International experts to discuss sustainable livelihoods and ecosystem health
BY ANDREW VOWLES
U of G will host an international conference called “Sustainable Livelihoods and Ecosystem Health: Informing Policy, Practice and Research” June 4 to 7.
Organizers expect to attract about 150 delegates, including policy-makers, researchers, practitioners and students from Canada, the United States and Europe interested in social and ecological systems and in innovative approaches to rural development research.
Speakers will include Naresh Singh, recently named executive director of a United Nations commission on the legal empowerment of poor people. Formerly director general of governance and social development with the Canadian International Development Agency (CIDA), Singh is the co-author of Sustainable Livelihoods: Building on the Wealth of the Poor and is a former visiting fellow at the Ontario Agricultural College.
Also on the roster is Mario Giampietro, director of the Unit of Technological Assessment at the National Institute of Research on Food and Nutrition in Italy. He's the author of Multi-Scale Integrated Analysis of Agroecosystems.
The conference is intended not to solve specific problems but to allow participants to share ideas and experiences about everything from AIDS, climate change and disaster relief to asset-building and human rights, says Prof. Tony Fuller of the School of Environmental Design and Rural Development (SEDRD).
A key goal will be to suggest research directions and projects for academics, including U of G faculty, to pursue, says Fuller. “That's our main contribution.”
He underlines the big-picture nature of the planned discussions, intended to ensure that key players consider the broad implications of policies and strategies for tackling threats to livelihoods and the environment.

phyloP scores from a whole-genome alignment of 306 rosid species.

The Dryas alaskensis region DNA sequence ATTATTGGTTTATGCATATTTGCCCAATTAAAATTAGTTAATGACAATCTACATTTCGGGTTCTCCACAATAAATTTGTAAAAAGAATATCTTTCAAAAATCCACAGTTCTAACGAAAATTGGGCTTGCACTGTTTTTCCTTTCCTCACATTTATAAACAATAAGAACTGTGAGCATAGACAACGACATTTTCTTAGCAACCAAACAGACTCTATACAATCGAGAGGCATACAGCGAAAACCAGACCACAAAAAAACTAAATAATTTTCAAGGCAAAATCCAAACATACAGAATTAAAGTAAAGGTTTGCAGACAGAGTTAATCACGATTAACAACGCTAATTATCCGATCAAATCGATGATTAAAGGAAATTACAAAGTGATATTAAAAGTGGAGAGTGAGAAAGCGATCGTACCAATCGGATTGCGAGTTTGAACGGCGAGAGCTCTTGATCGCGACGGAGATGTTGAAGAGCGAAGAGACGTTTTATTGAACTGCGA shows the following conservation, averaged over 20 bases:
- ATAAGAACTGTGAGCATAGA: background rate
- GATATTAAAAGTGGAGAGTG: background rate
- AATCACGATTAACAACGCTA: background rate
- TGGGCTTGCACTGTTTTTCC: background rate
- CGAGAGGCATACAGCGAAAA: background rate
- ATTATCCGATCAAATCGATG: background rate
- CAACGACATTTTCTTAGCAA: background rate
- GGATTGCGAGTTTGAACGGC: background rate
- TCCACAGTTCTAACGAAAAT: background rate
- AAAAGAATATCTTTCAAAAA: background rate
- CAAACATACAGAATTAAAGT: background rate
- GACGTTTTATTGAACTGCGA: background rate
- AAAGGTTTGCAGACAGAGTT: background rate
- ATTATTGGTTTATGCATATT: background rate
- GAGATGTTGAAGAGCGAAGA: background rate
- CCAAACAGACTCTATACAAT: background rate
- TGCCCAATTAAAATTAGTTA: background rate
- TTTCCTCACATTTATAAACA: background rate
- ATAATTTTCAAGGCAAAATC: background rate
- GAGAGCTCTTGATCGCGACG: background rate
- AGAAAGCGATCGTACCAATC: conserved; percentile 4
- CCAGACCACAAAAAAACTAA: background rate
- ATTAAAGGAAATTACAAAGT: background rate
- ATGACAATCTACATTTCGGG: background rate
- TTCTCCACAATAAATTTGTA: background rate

For example, Fuller and other Guelph colleagues recently took part in discussions about a pine-beetle infestation threatening much of the forest industry in British Columbia. Far from being restricted to that industry, however, those talks involved officials from tourism and municipalities as well as environmental groups, aboriginal representatives and academics.
“It's not just about spraying the pine beetle,” he says. “This is an opportunity to think about the complexity of the issues. It's not about problem-solving but systems thinking, where uncertainty and surprise are normal.”
The same big-picture approach has involved numerous players in discussions over the effects of climate change on the Prairies, where “it's imperative to take complexity seriously,” he says.
Overseas, that approach is also needed in assessing the environmental impact of Nile perch introduced with disastrous effects in Lake Victoria in East Africa or in ensuring that social and environmental issues are considered in attempts to tackle the HIV-AIDS epidemic, says Fuller. “It becomes a development issue, not just a medical issue.”
This rural development conference in Guelph will culminate two years' worth of discussions and study under a project headed by Fuller called “Building Institutional Capacity.”
That project, funded jointly by the University and CIDA, is intended to support rural development research and policy discussions involving policy-makers and development agencies.
“CIDA came to Guelph with the project because of our proven leadership in international development and Canadian rural development,” he says. “This is one of the great strengths of Guelph. This will give the University more exposure in international development.”
Fuller hopes the conference will foster new links between environmental and social agencies. They're the kinds of connections he says are needed to cope with, or even anticipate, the effects of an epidemic or environmental disaster, from HIV- AIDS in Africa to a tsunami in Southeast Asia. “You have to mesh the ecological side with the human side,” he says.
This conference is sponsored by the Office of Research and SEDRD. For more information, visit www.sleshconference2006.com or contact conference organizer Mary Rankin at email@example.com or Fuller at firstname.lastname@example.org.
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